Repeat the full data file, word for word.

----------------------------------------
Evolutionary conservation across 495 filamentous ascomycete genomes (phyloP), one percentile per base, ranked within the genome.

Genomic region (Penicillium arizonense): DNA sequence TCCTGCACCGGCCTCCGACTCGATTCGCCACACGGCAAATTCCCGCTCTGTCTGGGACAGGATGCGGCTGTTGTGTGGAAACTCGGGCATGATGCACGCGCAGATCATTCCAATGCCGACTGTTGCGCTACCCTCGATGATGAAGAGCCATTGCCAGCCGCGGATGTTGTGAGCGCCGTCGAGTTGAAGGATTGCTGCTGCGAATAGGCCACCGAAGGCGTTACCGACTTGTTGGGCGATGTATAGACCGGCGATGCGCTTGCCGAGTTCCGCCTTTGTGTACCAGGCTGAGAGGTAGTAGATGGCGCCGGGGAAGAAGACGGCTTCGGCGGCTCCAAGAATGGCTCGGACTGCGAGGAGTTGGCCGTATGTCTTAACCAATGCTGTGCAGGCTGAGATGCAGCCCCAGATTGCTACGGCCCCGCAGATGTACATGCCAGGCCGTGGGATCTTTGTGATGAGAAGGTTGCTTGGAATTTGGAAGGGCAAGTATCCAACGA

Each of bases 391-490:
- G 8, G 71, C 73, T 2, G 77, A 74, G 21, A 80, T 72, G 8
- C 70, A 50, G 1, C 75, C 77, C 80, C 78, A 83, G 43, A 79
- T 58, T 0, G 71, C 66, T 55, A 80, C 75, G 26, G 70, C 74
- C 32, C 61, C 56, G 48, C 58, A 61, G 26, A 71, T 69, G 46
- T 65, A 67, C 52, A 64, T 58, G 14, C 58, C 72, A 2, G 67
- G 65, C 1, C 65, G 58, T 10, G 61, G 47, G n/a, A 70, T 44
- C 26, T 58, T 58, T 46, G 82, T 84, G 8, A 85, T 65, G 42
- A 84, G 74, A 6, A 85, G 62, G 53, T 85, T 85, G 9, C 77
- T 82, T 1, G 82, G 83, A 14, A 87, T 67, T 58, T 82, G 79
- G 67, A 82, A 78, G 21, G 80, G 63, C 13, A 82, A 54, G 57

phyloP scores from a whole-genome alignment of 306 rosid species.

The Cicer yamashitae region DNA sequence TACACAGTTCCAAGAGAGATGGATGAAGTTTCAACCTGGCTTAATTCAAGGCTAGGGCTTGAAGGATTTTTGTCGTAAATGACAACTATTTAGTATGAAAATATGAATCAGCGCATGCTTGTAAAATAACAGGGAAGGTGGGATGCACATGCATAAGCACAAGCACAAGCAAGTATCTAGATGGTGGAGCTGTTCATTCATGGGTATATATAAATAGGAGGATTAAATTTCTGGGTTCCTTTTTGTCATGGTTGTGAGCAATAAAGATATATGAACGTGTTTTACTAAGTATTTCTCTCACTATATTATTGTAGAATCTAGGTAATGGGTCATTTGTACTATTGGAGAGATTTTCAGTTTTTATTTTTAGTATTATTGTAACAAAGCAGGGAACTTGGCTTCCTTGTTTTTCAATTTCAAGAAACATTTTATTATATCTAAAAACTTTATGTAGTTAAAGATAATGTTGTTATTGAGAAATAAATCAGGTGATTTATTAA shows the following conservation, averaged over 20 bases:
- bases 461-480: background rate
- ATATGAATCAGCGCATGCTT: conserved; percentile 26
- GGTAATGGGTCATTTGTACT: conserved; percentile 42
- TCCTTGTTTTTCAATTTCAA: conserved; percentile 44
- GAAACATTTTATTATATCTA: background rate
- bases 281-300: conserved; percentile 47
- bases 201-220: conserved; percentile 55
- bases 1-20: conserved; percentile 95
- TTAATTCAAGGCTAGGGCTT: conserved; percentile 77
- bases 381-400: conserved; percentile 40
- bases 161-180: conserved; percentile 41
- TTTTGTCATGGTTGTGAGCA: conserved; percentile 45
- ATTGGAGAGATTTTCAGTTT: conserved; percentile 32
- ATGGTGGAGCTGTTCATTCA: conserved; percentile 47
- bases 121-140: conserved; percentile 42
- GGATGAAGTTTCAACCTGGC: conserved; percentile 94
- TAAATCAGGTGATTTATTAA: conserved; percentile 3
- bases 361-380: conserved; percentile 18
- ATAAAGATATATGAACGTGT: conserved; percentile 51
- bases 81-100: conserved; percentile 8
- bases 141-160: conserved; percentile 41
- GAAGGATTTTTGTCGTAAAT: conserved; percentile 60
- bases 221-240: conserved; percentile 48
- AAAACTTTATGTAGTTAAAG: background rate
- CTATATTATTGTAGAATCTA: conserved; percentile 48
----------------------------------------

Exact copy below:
Evolutionary conservation across 495 filamentous ascomycete genomes (phyloP), one percentile per base, ranked within the genome.

Genomic region (Penicillium arizonense): DNA sequence TCCTGCACCGGCCTCCGACTCGATTCGCCACACGGCAAATTCCCGCTCTGTCTGGGACAGGATGCGGCTGTTGTGTGGAAACTCGGGCATGATGCACGCGCAGATCATTCCAATGCCGACTGTTGCGCTACCCTCGATGATGAAGAGCCATTGCCAGCCGCGGATGTTGTGAGCGCCGTCGAGTTGAAGGATTGCTGCTGCGAATAGGCCACCGAAGGCGTTACCGACTTGTTGGGCGATGTATAGACCGGCGATGCGCTTGCCGAGTTCCGCCTTTGTGTACCAGGCTGAGAGGTAGTAGATGGCGCCGGGGAAGAAGACGGCTTCGGCGGCTCCAAGAATGGCTCGGACTGCGAGGAGTTGGCCGTATGTCTTAACCAATGCTGTGCAGGCTGAGATGCAGCCCCAGATTGCTACGGCCCCGCAGATGTACATGCCAGGCCGTGGGATCTTTGTGATGAGAAGGTTGCTTGGAATTTGGAAGGGCAAGTATCCAACGA

Each of bases 391-490:
- G 8, G 71, C 73, T 2, G 77, A 74, G 21, A 80, T 72, G 8
- C 70, A 50, G 1, C 75, C 77, C 80, C 78, A 83, G 43, A 79
- T 58, T 0, G 71, C 66, T 55, A 80, C 75, G 26, G 70, C 74
- C 32, C 61, C 56, G 48, C 58, A 61, G 26, A 71, T 69, G 46
- T 65, A 67, C 52, A 64, T 58, G 14, C 58, C 72, A 2, G 67
- G 65, C 1, C 65, G 58, T 10, G 61, G 47, G n/a, A 70, T 44
- C 26, T 58, T 58, T 46, G 82, T 84, G 8, A 85, T 65, G 42
- A 84, G 74, A 6, A 85, G 62, G 53, T 85, T 85, G 9, C 77
- T 82, T 1, G 82, G 83, A 14, A 87, T 67, T 58, T 82, G 79
- G 67, A 82, A 78, G 21, G 80, G 63, C 13, A 82, A 54, G 57

phyloP scores from a whole-genome alignment of 306 rosid species.

The Cicer yamashitae region DNA sequence TACACAGTTCCAAGAGAGATGGATGAAGTTTCAACCTGGCTTAATTCAAGGCTAGGGCTTGAAGGATTTTTGTCGTAAATGACAACTATTTAGTATGAAAATATGAATCAGCGCATGCTTGTAAAATAACAGGGAAGGTGGGATGCACATGCATAAGCACAAGCACAAGCAAGTATCTAGATGGTGGAGCTGTTCATTCATGGGTATATATAAATAGGAGGATTAAATTTCTGGGTTCCTTTTTGTCATGGTTGTGAGCAATAAAGATATATGAACGTGTTTTACTAAGTATTTCTCTCACTATATTATTGTAGAATCTAGGTAATGGGTCATTTGTACTATTGGAGAGATTTTCAGTTTTTATTTTTAGTATTATTGTAACAAAGCAGGGAACTTGGCTTCCTTGTTTTTCAATTTCAAGAAACATTTTATTATATCTAAAAACTTTATGTAGTTAAAGATAATGTTGTTATTGAGAAATAAATCAGGTGATTTATTAA shows the following conservation, averaged over 20 bases:
- bases 461-480: background rate
- ATATGAATCAGCGCATGCTT: conserved; percentile 26
- GGTAATGGGTCATTTGTACT: conserved; percentile 42
- TCCTTGTTTTTCAATTTCAA: conserved; percentile 44
- GAAACATTTTATTATATCTA: background rate
- bases 281-300: conserved; percentile 47
- bases 201-220: conserved; percentile 55
- bases 1-20: conserved; percentile 95
- TTAATTCAAGGCTAGGGCTT: conserved; percentile 77
- bases 381-400: conserved; percentile 40
- bases 161-180: conserved; percentile 41
- TTTTGTCATGGTTGTGAGCA: conserved; percentile 45
- ATTGGAGAGATTTTCAGTTT: conserved; percentile 32
- ATGGTGGAGCTGTTCATTCA: conserved; percentile 47
- bases 121-140: conserved; percentile 42
- GGATGAAGTTTCAACCTGGC: conserved; percentile 94
- TAAATCAGGTGATTTATTAA: conserved; percentile 3
- bases 361-380: conserved; percentile 18
- ATAAAGATATATGAACGTGT: conserved; percentile 51
- bases 81-100: conserved; percentile 8
- bases 141-160: conserved; percentile 41
- GAAGGATTTTTGTCGTAAAT: conserved; percentile 60
- bases 221-240: conserved; percentile 48
- AAAACTTTATGTAGTTAAAG: background rate
- CTATATTATTGTAGAATCTA: conserved; percentile 48